"The Crossroads" is a place where most of us find ourselves fairly regularly. They are characterized by a demand to make a decision to head down one of several divergent paths. Should we break up with so and so? Move to a new town? Abandon our current career direction? Or, it could be less heavy than all that: Should we have pinto or black beans with our meal?
Here is some helpful advice when it comes to being in such a predicament: black beans tend to be better in Cuban food, while pintos tend to be the way to go if you're eating Mexican.
As for the other scenarios, the best advice is probably to relax as much as possible before taking a step one way or the other, and then to not worry so much after the decision has been made, as all the paths lead toward the grave anyway. (Yep, that's a paragraph that discusses beans and death.)
In American music, the Crossroads have been a popular topic ever since legendary bluesman Robert Johnson went there purposely to trade his soul to the devil in exchange for crazy guitar skills. The deal apparently went down, because Johnson went on to become one of the most influential guitarists of all time. And, his followers have not only honored him through their guitar work, but also by paying homage to the place where he hooked up with Satan and got his mind-blowing chops.
On Americana blues duo Peter Karp and Sue Foley's new album, Beyond the Crossroads, the singer-songwriters offer a dozen sympathetic and encouraging tunes for individuals and a world that seems to be standing heavy-hearted at that mythical place where a step is necessary, but the correct direction is not apparent.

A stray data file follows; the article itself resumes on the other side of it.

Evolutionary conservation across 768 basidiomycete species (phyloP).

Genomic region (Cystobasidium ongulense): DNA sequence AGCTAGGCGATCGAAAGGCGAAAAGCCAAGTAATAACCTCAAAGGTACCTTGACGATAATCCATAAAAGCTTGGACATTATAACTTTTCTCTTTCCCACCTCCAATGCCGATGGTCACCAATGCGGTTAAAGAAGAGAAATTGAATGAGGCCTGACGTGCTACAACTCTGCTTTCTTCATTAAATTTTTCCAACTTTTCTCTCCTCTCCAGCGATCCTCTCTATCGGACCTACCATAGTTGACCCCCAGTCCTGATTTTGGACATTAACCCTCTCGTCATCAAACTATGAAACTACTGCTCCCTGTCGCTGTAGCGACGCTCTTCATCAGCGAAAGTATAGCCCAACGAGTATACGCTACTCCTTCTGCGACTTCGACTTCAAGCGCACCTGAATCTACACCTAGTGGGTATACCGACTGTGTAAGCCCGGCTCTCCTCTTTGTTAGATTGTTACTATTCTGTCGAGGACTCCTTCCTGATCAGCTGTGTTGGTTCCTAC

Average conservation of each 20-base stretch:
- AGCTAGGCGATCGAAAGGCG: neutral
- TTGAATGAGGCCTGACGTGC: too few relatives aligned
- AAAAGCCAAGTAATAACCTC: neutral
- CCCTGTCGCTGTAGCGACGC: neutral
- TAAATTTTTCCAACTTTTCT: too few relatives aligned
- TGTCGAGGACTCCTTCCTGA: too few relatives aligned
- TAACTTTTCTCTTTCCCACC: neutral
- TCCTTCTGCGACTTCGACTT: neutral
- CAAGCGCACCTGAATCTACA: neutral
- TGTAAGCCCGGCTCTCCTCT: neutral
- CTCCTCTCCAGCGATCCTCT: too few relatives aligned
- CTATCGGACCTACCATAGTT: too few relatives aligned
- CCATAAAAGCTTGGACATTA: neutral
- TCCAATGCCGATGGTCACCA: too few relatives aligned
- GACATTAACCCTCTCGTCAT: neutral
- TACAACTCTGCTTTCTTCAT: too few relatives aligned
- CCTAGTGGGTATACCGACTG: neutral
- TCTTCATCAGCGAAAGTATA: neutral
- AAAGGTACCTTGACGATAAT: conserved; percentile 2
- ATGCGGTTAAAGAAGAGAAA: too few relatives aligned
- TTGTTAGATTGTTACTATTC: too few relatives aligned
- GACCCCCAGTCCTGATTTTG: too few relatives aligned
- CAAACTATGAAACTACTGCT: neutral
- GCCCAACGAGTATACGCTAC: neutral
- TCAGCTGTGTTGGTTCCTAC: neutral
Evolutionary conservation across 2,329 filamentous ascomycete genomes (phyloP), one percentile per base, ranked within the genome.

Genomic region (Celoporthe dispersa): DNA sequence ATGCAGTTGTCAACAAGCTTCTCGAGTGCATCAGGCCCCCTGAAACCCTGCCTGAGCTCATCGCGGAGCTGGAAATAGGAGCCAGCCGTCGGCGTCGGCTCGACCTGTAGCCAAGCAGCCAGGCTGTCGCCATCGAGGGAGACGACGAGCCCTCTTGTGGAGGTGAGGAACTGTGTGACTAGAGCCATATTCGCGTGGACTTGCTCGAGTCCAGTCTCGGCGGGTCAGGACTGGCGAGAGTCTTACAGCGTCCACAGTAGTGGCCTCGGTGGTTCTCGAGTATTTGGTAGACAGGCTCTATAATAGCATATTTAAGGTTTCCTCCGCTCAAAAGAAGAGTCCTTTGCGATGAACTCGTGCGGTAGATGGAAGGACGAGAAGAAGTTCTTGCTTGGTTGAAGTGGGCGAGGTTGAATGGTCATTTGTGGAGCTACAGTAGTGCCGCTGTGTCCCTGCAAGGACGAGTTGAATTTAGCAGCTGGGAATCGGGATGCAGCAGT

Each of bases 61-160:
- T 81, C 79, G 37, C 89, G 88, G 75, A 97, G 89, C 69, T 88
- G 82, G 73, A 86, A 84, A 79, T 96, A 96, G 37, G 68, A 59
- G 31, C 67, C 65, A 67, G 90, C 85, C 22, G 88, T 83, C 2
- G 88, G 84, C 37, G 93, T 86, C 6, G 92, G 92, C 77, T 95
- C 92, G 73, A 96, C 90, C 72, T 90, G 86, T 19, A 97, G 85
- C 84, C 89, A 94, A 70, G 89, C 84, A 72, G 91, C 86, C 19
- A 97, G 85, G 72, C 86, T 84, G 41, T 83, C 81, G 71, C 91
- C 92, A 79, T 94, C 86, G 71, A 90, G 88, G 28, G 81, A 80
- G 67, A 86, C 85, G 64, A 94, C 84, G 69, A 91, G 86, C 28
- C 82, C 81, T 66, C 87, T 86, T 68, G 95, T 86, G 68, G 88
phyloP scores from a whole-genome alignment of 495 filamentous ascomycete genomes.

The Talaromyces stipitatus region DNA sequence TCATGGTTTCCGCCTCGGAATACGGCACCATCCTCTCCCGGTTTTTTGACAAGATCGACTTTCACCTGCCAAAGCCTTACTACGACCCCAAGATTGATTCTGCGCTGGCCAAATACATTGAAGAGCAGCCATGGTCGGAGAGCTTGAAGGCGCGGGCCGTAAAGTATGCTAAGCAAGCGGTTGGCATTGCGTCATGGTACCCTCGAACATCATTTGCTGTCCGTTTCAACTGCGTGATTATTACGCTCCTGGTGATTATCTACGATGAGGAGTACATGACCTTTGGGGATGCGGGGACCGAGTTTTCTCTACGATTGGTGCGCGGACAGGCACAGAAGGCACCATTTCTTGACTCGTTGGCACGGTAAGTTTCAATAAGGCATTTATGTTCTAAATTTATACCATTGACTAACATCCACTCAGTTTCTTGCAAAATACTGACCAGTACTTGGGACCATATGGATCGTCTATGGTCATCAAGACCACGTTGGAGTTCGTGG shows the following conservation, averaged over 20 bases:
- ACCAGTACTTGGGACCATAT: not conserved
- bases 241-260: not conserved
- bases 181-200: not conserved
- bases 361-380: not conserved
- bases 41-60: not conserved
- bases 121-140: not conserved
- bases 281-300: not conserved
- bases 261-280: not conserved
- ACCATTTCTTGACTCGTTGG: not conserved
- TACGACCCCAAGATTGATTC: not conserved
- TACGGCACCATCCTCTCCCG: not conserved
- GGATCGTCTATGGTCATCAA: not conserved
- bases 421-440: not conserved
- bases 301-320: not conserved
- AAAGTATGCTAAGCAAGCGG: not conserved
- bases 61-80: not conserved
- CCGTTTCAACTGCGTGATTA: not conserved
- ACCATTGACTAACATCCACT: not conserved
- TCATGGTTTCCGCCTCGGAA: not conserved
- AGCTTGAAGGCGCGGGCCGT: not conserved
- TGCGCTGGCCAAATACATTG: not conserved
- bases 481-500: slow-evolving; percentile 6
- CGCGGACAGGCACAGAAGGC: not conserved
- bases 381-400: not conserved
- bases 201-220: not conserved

Ahead of Karp and Foley's upcoming gig at the Bamboo Room, County Grind would like to take a brief look back at the crossroads, as imagined by a handful of diverse musicians, so that we may better appreciate just what Karp and Foley are guiding us beyond.
First, let's check out our talented guides. Here's Karp and Foley going beyond:
Robert Johnson is the Godfather of the Crossroads. Here's the tune that started it all.
Eric Clapton and Cream later made Johnson's song a hit. Though Clapton has strayed from the Crossroads into Adult Contemporary Town over the years, if you look into his eyes you can tell he's been there.
At this point, Britney Spears may have been there as well, but probably hadn't yet when she made this movie...
Our girl Tracy Chapman, on the other hand, reeks of the Crossroads in the most beautiful way.
As does this wandering, American soul, the troubadour Don McLean.
Let's not forget this 90s hip hop ode with Bone Thugs (what!?).
And finally, a 21st Century guitar-led take from a very 21st Century popular American musician. John Mayer himself causes folks to be at the crossroads of whether or not to like him. Whichever way you tend to go, this is a pretty tight little number, though admittedly much weaker sauce than Cream's version (pun intended).
Peter Karp and Sue Foley. 9 p.m. Saturday, May 12 at Bamboo Room, 25 South J St., Lake Worth. Tickets cost $15-$20. Click here.
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